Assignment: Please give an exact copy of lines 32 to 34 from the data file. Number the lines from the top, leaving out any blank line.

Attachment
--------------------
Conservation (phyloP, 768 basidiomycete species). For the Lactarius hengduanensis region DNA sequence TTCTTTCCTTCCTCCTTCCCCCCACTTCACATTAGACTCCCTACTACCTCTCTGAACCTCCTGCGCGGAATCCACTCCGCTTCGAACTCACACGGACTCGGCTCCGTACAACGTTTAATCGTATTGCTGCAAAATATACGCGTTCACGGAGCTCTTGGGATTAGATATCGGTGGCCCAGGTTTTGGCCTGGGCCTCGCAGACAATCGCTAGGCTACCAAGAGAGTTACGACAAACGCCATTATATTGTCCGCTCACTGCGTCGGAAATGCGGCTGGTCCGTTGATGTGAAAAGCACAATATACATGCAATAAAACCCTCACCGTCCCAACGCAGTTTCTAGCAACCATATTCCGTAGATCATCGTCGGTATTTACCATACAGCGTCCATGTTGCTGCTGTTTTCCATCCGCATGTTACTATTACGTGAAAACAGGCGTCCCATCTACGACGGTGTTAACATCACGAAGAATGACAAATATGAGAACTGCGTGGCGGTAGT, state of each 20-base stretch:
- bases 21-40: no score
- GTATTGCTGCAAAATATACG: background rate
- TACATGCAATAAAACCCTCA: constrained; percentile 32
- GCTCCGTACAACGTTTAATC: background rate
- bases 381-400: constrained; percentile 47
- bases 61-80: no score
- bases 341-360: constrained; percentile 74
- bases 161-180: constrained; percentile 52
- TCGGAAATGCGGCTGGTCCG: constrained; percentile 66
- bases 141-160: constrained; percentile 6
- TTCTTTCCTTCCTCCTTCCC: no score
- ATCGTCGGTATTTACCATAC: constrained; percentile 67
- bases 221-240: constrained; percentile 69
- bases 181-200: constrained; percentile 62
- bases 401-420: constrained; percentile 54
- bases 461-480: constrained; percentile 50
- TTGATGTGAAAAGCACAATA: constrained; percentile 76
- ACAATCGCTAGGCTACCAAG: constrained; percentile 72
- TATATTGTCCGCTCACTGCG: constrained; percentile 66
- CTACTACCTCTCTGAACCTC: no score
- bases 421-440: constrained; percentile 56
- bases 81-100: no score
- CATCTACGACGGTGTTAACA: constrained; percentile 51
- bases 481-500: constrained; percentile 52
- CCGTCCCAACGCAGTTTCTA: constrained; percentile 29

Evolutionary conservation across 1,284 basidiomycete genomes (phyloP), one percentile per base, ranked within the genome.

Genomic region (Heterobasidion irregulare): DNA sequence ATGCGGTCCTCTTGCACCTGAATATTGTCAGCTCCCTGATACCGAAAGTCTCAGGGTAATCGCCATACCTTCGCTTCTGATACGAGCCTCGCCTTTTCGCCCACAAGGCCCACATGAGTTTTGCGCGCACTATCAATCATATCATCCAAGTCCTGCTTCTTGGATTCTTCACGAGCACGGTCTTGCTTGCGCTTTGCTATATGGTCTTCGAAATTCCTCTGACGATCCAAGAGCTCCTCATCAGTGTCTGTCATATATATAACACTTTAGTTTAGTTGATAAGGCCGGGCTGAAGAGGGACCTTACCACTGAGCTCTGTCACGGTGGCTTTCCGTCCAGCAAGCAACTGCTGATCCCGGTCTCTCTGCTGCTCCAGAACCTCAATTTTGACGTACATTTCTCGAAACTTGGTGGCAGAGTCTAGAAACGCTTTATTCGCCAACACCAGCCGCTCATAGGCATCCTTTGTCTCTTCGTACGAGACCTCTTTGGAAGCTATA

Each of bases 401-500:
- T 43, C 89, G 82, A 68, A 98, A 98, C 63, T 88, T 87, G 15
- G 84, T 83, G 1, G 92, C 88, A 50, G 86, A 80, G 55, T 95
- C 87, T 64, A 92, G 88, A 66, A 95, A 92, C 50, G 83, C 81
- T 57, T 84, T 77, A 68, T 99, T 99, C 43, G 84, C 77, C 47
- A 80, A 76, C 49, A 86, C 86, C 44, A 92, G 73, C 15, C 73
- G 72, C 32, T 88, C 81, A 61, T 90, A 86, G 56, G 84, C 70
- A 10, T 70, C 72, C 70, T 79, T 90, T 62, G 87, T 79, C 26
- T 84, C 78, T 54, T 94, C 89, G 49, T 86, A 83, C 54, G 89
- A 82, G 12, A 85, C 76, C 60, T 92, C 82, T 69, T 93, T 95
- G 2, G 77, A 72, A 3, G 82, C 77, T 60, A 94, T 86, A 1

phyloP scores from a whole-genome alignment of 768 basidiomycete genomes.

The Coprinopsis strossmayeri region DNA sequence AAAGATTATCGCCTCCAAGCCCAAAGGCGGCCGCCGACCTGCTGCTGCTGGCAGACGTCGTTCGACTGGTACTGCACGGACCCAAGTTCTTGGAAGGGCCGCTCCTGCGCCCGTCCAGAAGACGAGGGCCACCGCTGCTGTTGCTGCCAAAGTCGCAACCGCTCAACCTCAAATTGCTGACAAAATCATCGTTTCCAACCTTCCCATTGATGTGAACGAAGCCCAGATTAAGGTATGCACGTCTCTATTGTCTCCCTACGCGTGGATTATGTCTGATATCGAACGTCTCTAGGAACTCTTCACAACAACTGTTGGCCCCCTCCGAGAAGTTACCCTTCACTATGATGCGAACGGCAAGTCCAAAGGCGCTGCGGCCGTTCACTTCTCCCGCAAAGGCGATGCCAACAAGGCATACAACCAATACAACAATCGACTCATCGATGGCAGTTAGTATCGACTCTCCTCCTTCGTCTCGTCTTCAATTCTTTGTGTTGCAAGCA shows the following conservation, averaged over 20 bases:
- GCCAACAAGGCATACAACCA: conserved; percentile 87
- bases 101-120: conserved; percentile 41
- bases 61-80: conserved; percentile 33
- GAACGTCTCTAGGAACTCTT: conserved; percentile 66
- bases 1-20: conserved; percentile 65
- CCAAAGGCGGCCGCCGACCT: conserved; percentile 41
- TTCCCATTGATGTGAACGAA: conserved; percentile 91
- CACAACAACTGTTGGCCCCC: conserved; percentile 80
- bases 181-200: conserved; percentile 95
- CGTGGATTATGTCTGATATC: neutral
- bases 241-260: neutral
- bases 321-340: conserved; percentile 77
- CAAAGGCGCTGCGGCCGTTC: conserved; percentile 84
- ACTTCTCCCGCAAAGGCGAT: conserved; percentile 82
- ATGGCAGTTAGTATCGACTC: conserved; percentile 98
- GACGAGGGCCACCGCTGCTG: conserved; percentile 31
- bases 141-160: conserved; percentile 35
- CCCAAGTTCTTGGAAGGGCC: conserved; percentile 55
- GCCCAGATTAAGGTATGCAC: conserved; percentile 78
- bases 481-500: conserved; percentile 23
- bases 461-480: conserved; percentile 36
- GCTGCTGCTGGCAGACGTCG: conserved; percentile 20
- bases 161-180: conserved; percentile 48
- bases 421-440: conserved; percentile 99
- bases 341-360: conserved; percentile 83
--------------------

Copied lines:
- C 87, T 64, A 92, G 88, A 66, A 95, A 92, C 50, G 83, C 81
- T 57, T 84, T 77, A 68, T 99, T 99, C 43, G 84, C 77, C 47
- A 80, A 76, C 49, A 86, C 86, C 44, A 92, G 73, C 15, C 73